“Very few things harden the heart more than usury in all its forms.”
A Baptist pastor in North Carolina wrote those words in the October 31, 1840 edition of the Biblical Recorder. Citing a slew of Bible verses from Exodus to Leviticus to Ezekiel, the pastor warned of the “ruinous consequences and the distress brought on a community by usurious and similar practices.”
Fast-forward nearly 175 years later and you’ll find Baptists who remain deeply concerned about the “ruinous consequences” of usury or payday lending on their communities. In April, a group of Louisiana faith leaders that included Baptists backed legislation to cap fees on payday loans and modestly limit the number of these short-term, high interest-rate loans a borrower can take out each year. The legislation — which failed after facing significant opposition from the payday industry — would have limited borrowers to 10 payday loans per year.
Yes, just 10 loans.
In Missouri, where annual rates on payday loans can reach 1,950 percent, the legislature passed new “regulations” that the payday industry didn’t even oppose. The St. Louis Post-Dispatch penned an editorial in March calling the reform efforts “phony”: “When a payday lending ‘reform’ bill sails through the Missouri Senate and the payday lending industry doesn’t scream bloody murder, you can be sure…it’s not really a reform.”
The bill, which is waiting for the signature of Governor Jay Nixon, forbids loan renewals and those unable to repay their two-week loan in full can demand a repayment plan to allow borrowers a two-to-four month period to pay off the loan without accruing additional interest.
Simply limiting loan renewals is far from meaningful reform though. A borrower can use his or her next paycheck to pay off the loan and then turn around and take out another loan. As one reform advocate noted, “You can get a loan at one payday shop to pay off a loan at another payday shop.”
In both Missouri and Louisiana, legislators rejected proposals for meaningful reform and emphasized their desire not to kill the payday industry. “I don’t want to put them out of business,” said Missouri Senator Mike Cunningham, a sponsor of the “reform” bill.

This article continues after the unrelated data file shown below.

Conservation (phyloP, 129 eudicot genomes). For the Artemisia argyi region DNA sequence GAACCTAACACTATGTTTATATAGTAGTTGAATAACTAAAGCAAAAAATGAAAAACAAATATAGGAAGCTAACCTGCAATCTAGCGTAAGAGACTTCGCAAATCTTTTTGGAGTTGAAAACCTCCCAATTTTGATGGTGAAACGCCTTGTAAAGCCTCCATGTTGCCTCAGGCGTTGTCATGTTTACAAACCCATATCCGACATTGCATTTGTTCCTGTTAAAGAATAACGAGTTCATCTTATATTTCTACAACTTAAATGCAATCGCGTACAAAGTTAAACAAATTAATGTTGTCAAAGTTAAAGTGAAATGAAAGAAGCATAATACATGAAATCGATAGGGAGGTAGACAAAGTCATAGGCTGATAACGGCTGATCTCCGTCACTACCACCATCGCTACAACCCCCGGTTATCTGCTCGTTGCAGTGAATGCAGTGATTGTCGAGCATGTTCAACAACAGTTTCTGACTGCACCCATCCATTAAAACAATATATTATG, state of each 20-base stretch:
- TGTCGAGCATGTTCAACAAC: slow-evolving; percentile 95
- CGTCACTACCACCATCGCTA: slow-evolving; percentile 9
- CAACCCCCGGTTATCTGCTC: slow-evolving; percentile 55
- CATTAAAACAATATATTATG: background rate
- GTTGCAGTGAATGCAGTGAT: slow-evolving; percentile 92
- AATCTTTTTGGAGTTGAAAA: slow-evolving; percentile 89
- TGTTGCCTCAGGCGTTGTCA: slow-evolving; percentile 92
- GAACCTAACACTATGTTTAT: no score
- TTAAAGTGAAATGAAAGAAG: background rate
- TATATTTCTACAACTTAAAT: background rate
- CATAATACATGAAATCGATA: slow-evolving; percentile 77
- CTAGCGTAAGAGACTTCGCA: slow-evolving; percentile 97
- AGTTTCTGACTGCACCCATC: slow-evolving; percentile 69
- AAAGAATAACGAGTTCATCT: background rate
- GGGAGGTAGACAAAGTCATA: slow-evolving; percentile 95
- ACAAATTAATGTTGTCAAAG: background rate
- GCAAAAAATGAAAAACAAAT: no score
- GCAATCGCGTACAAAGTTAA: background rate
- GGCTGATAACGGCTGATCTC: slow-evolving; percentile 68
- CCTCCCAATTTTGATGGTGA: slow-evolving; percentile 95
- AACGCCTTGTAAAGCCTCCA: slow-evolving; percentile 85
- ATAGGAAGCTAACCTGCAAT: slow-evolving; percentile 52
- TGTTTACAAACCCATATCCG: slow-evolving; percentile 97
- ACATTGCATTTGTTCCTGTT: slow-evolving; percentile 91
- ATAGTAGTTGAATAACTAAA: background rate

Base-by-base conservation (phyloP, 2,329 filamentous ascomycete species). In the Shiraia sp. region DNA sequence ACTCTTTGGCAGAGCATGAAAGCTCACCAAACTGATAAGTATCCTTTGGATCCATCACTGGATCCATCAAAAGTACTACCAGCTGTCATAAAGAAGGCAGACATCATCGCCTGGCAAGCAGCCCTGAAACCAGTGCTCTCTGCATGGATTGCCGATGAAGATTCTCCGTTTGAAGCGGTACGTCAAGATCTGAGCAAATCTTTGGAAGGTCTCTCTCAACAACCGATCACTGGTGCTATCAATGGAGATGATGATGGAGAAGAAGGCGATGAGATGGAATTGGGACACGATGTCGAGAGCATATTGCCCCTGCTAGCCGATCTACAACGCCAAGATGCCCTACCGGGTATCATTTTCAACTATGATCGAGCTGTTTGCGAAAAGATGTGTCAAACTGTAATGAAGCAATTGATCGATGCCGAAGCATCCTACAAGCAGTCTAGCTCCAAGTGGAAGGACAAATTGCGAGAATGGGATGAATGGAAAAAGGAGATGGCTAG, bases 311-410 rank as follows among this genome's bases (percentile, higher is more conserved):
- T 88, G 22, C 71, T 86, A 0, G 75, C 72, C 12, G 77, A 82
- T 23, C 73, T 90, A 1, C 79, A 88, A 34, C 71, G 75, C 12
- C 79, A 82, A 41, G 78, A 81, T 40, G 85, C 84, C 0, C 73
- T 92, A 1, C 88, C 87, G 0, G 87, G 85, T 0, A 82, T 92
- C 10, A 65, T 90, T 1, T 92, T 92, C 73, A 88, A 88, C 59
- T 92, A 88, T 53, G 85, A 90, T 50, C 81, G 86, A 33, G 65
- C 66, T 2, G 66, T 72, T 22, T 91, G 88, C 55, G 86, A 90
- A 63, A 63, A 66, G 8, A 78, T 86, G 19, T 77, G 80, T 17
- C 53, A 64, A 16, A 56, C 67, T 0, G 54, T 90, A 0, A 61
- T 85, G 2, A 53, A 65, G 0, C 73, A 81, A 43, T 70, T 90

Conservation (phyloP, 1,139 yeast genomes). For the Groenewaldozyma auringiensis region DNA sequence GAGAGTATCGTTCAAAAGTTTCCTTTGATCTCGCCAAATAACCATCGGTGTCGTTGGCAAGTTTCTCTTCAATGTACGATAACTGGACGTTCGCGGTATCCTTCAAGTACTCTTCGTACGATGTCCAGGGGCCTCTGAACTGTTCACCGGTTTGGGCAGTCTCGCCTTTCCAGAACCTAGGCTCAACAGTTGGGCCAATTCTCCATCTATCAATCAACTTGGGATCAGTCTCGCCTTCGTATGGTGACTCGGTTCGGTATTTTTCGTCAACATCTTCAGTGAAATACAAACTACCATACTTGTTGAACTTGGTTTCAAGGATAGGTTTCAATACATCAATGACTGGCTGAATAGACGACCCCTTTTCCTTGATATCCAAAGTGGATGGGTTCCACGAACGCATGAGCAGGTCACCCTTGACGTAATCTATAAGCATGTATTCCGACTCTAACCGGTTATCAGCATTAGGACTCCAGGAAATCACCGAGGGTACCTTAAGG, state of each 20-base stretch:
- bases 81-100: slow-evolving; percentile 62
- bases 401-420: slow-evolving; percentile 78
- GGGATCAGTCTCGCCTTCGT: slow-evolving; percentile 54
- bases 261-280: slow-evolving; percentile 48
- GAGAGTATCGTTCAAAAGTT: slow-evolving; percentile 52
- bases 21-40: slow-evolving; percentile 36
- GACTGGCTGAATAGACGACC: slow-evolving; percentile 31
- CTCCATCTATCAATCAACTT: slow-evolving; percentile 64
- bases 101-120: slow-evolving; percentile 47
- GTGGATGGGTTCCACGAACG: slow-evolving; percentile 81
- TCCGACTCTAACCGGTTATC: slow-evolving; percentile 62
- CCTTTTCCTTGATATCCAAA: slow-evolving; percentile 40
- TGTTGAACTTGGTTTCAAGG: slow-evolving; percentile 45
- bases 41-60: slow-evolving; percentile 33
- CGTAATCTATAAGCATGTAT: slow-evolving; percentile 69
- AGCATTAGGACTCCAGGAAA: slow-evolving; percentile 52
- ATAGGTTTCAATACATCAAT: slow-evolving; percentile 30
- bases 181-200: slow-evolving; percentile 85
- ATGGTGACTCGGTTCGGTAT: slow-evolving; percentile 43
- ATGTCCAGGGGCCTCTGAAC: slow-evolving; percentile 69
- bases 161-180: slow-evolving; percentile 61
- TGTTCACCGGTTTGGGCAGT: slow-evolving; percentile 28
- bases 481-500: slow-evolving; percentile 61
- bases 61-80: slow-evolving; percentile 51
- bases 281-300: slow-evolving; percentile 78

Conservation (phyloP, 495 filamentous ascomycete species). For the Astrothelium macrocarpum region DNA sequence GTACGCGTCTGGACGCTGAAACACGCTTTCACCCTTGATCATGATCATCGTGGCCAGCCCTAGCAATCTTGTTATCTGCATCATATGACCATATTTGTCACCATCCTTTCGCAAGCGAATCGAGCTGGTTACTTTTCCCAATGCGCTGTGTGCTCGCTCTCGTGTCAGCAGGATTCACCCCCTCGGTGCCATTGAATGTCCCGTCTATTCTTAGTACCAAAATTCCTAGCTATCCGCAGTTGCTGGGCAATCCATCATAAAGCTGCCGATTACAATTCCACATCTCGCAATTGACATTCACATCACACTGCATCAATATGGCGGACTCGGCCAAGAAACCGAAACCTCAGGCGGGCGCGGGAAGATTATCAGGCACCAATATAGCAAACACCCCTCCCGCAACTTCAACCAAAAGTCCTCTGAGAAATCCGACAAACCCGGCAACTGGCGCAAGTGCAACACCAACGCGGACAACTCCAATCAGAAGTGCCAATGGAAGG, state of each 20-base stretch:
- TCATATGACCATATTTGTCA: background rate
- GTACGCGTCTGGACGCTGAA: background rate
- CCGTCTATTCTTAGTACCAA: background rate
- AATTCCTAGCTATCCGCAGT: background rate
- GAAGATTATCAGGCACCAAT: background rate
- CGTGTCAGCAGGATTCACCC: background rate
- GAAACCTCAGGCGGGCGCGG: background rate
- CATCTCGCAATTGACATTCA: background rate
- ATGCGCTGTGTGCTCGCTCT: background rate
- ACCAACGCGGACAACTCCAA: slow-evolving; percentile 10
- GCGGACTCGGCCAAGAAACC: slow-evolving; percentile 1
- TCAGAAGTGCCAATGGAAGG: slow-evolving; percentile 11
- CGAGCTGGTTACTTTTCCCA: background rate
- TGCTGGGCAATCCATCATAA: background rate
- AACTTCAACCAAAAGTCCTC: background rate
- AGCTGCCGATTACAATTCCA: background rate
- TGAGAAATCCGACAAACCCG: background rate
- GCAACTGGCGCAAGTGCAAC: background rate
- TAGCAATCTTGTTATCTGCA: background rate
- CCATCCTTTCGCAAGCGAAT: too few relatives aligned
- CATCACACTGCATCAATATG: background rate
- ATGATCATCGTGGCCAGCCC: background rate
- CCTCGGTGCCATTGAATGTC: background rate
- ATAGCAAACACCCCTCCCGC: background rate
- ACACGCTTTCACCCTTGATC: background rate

Study after study has shown the “ruinous consequences” of payday lending on the working class and in low-income communities across the country. The average annual rate of a payday loan in Missouri is more than 400 percent and elected officials like Sen. Cunningham are worried about putting EZ Cash or Ace Cash Express storefronts out of business?
If your business needs to exploit others in order to survive, something is terribly wrong.
It wasn’t many years ago that lending practices like those of the payday industry were criminal. In fact, for more than 300 years in America, usury was considered to be a serious crime and law enforcement sought to apprehend and incarcerate usurious lenders.
For centuries, usury was judged by poets and philosophers and prophets and priests as an especially persistent and pernicious evil. During the U.S. founding era, interest rates on loans in all 13 colonies were capped between 5 and 8 percent. These caps were rooted in historic Christian understandings of acceptable lending practices. Protestant reformers such as Martin Luther held that interest rates of 5 to 6 percent were moral with 8 percent as a permissible rate in some circumstances.
In the early 20th century, states began to adjust their usury laws to allow for higher rates. The industrial age brought with it more stable household incomes and created a demand for greater access to credit through moderately-priced consumer loans with low double-digit interest rates. Following World War II, all 50 states had interest rate caps on small loans ranging from 24 to 42 percent per year. Thirty-six percent was the median limit.
In 1978, the U.S. Supreme Court dealt a devastating blow to usury restrictions with a ruling that allowed national banks in deregulated states to export its high interest rates to states with strict usury laws. Deregulations and lots of legal loopholes set the stage for the emergence of the payday lending industry in the late 1990s.
During the early 1990s, payday lenders comprised only a tiny fraction of the financial services industry with just several hundred locations. A decade later, there were more than 22,000 payday storefronts in the U.S. The payday loan industry is now a multi-billion dollar enterprise with more than 12 million borrowers spending roughly $7.4 billion annually at thousands of storefronts.
In his recent column “The lie of payday loans,” Steve Wells, pastor of South Main Baptist Church in Houston, Texas, told a tragic story about a man from Waco, Texas who found himself penny-less and possession-less thanks to a payday lender. Wells asked readers to consider why the problem of predatory lending is a problem that should compel Christians and churches to take action.
His response was biblical, straight from the Book of Psalms: “How long will you defend the unjust and show partiality to the wicked? Defend the cause of the weak and fatherless; maintain the rights of the poor and oppressed. Rescue the weak and needy; deliver them from the hand of the wicked.”
Payday lending will continue to bring ruinous consequences and distress to our communities. Let’s speak up, educate others and advocate for reform. Now is the time for Christians and churches to take action.